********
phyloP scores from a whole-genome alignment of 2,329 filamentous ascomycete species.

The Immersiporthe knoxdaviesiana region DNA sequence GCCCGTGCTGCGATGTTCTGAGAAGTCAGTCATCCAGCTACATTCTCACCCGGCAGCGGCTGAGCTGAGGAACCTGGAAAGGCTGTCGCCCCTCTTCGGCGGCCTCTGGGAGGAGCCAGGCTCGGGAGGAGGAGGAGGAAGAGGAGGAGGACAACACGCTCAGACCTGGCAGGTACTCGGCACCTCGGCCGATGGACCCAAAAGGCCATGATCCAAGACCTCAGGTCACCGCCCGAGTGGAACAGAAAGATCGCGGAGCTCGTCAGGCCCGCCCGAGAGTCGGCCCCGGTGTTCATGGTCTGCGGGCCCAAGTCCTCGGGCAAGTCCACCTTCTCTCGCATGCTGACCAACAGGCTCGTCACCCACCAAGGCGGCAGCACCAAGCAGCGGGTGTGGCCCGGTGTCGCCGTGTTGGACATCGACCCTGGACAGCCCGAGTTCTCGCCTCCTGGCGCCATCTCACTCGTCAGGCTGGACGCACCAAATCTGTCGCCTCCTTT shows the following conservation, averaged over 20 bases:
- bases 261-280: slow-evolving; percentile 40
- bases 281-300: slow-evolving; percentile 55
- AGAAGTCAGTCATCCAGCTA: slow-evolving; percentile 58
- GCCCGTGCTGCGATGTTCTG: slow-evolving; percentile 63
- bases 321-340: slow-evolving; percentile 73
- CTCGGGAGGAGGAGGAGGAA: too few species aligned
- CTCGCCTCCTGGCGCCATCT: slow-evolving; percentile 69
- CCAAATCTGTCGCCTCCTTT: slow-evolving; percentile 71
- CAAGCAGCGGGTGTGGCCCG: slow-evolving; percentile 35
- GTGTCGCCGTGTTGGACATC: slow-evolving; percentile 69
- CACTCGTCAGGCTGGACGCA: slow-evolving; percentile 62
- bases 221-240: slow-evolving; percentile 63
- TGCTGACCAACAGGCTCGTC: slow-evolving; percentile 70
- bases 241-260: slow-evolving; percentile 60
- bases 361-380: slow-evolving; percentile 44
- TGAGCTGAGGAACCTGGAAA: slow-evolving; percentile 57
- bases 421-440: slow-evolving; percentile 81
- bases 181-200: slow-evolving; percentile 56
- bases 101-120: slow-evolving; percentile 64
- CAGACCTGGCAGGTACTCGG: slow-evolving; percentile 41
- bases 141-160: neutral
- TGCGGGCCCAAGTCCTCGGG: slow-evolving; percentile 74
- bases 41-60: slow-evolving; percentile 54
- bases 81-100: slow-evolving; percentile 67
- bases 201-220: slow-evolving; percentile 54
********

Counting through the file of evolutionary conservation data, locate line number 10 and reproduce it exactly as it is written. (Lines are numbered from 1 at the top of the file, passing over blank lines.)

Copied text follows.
- CCAAATCTGTCGCCTCCTTT: slow-evolving; percentile 71